I’ve been putting a lot of thought into this lately. Your support system can make or break you, quite literally. I’ve seen and lived through the damage that is caused when a support system isn’t in place. A person’s family, friends, even Facebook friends make up that support system. Sometimes, you receive great support; other times, it falls flat. Sometimes, your “support” system is terribly toxic, and will do more damage than good. So how do you go about maintaining that support system?
1) Take control of YOUR support system.
Some people are simply toxic. We don’t always agree with people we love, even our parents, siblings, or spouses. That’s not what I’m taking about. I’m talking about those people who are a constant drain on you, physically, emotionally, whatever. Yes, relationships take work….but they don’t take every ounce of energy you have. If they do, get out of them. You should be able to receive as much energy as you give. It won’t always be equal, but it should level out at some point. You need to take personal responsibility for your surroundings, and that means ALL your surroundings.
2) Appreciate those who are trying to support you.
Even if you don’t agree with what they are trying to do for you, you need to appreciate the effort, or it will go away. My husband works incredibly long hours, in a very physical job, to support us. No, I can’t reciprocate by earning the same kind of money, or working the hours he does. What I can do is be HIS support system….I can manage the day to day running of the house, manage the finances, etc. I can make sure he knows, beyond a doubt, that all the work he does is appreciated. It really does go a long way. This goes double for when he decides to take something off MY plate…I have had to learn not to quibble over the particulars. If he’s offering to wash the dishes because I hate doing them, then I shouldn’t complain if they aren’t done the way I would do them. At least I didn’t have to do them. 🙂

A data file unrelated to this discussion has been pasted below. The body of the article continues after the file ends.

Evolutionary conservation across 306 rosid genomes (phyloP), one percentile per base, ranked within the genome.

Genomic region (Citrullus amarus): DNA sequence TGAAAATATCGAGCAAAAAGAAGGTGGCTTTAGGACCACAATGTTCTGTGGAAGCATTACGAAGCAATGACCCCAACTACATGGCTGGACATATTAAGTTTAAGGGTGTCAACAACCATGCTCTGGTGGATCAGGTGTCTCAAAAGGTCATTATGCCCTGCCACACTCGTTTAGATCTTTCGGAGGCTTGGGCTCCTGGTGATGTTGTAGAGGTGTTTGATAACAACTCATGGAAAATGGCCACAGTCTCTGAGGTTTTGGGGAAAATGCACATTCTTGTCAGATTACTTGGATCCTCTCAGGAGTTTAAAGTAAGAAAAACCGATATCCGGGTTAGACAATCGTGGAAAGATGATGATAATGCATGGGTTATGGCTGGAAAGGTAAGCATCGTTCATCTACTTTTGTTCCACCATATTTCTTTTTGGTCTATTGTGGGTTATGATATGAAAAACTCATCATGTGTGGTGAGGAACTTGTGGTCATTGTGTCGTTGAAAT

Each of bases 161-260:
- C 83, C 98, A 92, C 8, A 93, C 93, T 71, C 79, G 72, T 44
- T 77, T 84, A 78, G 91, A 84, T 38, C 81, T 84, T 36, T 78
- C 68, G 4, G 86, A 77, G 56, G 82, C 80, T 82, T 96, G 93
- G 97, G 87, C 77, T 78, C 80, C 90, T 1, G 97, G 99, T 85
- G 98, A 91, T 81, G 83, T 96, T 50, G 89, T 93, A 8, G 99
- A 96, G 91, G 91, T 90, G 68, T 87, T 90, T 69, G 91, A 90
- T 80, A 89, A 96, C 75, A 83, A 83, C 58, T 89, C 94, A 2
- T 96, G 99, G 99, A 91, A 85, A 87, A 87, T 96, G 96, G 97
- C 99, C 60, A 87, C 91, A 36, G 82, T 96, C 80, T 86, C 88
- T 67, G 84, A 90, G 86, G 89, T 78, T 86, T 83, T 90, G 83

3) Tell people how they can best support you.
People are not mind readers. You can’t expect people to support you well if they don’t know what you need. I’m learning to be vocal. If I need the TV turned down, I try to explain WHY. If I need a hug, I will ask for it. If I need an hour to myself, I will ask someone to handle my responsibilities so I can take that hour. If I feel a meltdown coming on, I warn my family (whenever possible). No, I can’t always give people fair warning, but doing it when I can seems to help everyone involved.
4) Spread it out.
Don’t pile all your crap on one person. That’s simply not fair, and not practical. Not everyone is as good at handling certain things as someone else is. If I need to emotionally vent, I go to my wife. If I need well thought out, practical advice, I go to one husband;, if I need a good swift solution to a problem, I go to the other….everyone has their strengths. Try to use those strengths…it makes both of you feel more in control. Trying to get emotional support from someone who isn’t the emotional type will simply make you both frustrated.
5) Listen to your support.
If you trust them enough with your secrets and feelings, then trust them enough to have your best interests at heart. It’s difficult sometimes to remember to listen when you’re in the middle of a personal crisis. But it’s important to you and to them…you trust these people for a reason…so TRUST them.
These are just a few of the things I can think of, but it’s a good starting place. I put this here for myself, mainly. I need reminders sometimes, just like everyone else. Good support systems take work, from ALL involved.